FC: Progressive Policy Institute wants biometric license-smartcards

From: Declan McCullagh (declanat_private)
Date: Tue Feb 19 2002 - 10:09:36 PST

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    [I invite Rob Atkinson of the Progressive Policy Institute to reply. 
    Previous Politech message with background is here: 
    http://www.politechbot.com/p-03149.html --Declan]
    Date: Tue, 19 Feb 2002 08:23:46 -0700
    From: "Ralph S. Hoefelmeyer" <ralph.hoefelmeyerat_private>
    Subject: I heard their VP speak RE: National ID? Driver's licenses to 
    become biometric smartcards
    To: declanat_private
    Cc: rshoefelmeyerat_private
    Dr Robert Atkinson, VP of PPI, was the keynote speaker at the Smart Card
    Alliance on 6 February 2002 in Austin, TX.    He pushed the technology of
    smart cards for a national ID, saying that 50 standardized DMV cards were
    not an national ID.  He was indifferent and dismissive of privacy concerns,
    marginalizing those who cared about civil liberties as "fringe groups".  In
    fairness, in discussions afterward, the fact we *do* live in a police state
    was taken as a given [try telling some cop, as you walk down the street,
    "no, you can not see my ID"; we can discuss later how to get that shoe print
    off of your back].  PPI is just as dangerous to freedom as any of the right
    wing groups, they are simply more open to the use of technology.  Their
    purported "third way" is simply another name for "national socialism".
    I queried Dr. A on the database errors that were sure to crop up.  He was
    dismissive of this problem, saying it was not pertinent to the goal of
    identifying everyone.  He was also not ready to add teeth to his proposals,
    where abusers of the ID system (LE, IRS, etc.) would be held accountable.
    Typical Beltway Wonk ...
    Ralph S. Hoefelmeyer, CISSP
    <these views do not represent those of my company, so please use the CC'd
    e-mail address for responses and attribution>
    Date: Sat, 16 Feb 2002 14:51:33 -0800
    From: Roderick Sprattling <rlsat_private>
    Reply-To: rlsat_private
    To: declanat_private
    Subject: Re: FC: National ID? Driver's licenses to become biometric smartcards
    References: <20020215213447.A32352at_private>
    Ham and Atkinson have either missed or ignored two practical problems in 
    this scheme (quite apart from privacy issues). First is the obvious dilemma 
    of multi-function devices: You pack a lot of functionality in one card, but 
    lose the card and you may have lost you driving license, your cash, your 
    voter registration and your season ski pass. Since all data must be stored 
    on the card, there is no backup. Consumers will learn, then decline in droves.
    Second is the likelihood that counterfeits *will* be made: They're just too 
    valuable. If the smart card driving license is accepted as absolute proof 
    of identity, documents and transactions based upon the counterfeit smart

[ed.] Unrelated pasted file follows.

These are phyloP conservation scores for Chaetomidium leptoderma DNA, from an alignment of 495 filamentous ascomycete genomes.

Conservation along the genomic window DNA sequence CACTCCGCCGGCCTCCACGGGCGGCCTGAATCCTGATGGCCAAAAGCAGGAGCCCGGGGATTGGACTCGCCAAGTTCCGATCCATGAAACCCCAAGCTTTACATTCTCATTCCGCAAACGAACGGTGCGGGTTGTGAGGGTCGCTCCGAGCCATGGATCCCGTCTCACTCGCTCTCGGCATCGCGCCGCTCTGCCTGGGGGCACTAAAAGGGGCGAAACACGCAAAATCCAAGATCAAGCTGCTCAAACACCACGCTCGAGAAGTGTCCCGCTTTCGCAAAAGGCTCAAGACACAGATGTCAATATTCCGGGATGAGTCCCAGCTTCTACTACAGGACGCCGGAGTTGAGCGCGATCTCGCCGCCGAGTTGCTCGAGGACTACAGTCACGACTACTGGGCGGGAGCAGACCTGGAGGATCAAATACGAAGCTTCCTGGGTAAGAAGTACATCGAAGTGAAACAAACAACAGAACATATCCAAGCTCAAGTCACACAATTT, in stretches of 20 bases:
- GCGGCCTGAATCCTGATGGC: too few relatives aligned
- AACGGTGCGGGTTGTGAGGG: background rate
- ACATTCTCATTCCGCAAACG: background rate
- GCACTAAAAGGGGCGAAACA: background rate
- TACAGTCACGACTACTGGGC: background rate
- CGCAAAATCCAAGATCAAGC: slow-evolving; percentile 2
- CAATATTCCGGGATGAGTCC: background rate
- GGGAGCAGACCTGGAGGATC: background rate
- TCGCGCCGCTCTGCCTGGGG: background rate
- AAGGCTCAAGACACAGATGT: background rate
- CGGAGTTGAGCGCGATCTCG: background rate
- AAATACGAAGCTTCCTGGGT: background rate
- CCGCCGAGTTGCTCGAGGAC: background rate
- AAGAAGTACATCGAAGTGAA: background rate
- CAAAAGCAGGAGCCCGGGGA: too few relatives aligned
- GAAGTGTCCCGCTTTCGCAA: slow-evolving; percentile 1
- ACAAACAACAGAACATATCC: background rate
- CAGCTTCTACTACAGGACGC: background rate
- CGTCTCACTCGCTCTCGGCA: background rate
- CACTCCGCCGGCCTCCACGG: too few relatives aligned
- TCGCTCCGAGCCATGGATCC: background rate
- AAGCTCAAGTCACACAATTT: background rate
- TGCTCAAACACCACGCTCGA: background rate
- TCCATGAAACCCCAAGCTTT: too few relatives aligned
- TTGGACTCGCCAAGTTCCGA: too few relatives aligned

card are even less likely to be questioned. Those holding counterfeit IDs 
    will find their way strewn with flowers.
    Roderick Sprattling
    Date: Sat, 16 Feb 2002 23:08:52 -0000 (GMT)
    Subject: Re: IP: USNews' Dana Hawkins on biometrics, facecams, and 'light 
    From: "Paul Holman" <pablosat_private>
    To: <declanat_private>
    Cc: <farberat_private>, <dhawkinsat_private>
    I believe there is an important line to draw for the use of biometrics in
    authentication.  The thrust of my argument is that no biometric
    technology is acceptable unless the profile data is fully within the
    control of its subject.  So for instance, a smart card with a finger print
    reader onboard would be a great way to make authentication more
    convenient for me, so long as my profile and the means to match it
    are also on that card.  This model prevents large databases of profile
    data from being compiled anywhere.  In my experience, most
    biometric technology companies have no clues about creating secure
    devices, and their implementations are more easily hacked/
    circumvented without attacking the weakness of the technology itself.
    Additionally, I know of no implementations that meet my litmus test
    described above.
    I have a small web page where I maintain ongoing critique of
    biometrics at <http://pablos.kadrevis.com/projects/biometrics>.  I'll be
    posting more information about the current state of the art here.  I
    apparently need some motivation to elaborate on my arguments, so
    please feel free to direct some flames my way.
    Paul Holman
    The Shmoo Group
    From: "Taylor, Stephen" <STEPHEN.TAYLORat_private>
    To: "'declanat_private'" <declanat_private>, politechat_private
    Subject: RE: National ID? Driver's licenses to become biometric smartcards
    Date: Tue, 19 Feb 2002 12:13:12 -0500
    Any writers out there who want to take this and run with it?  For an idea,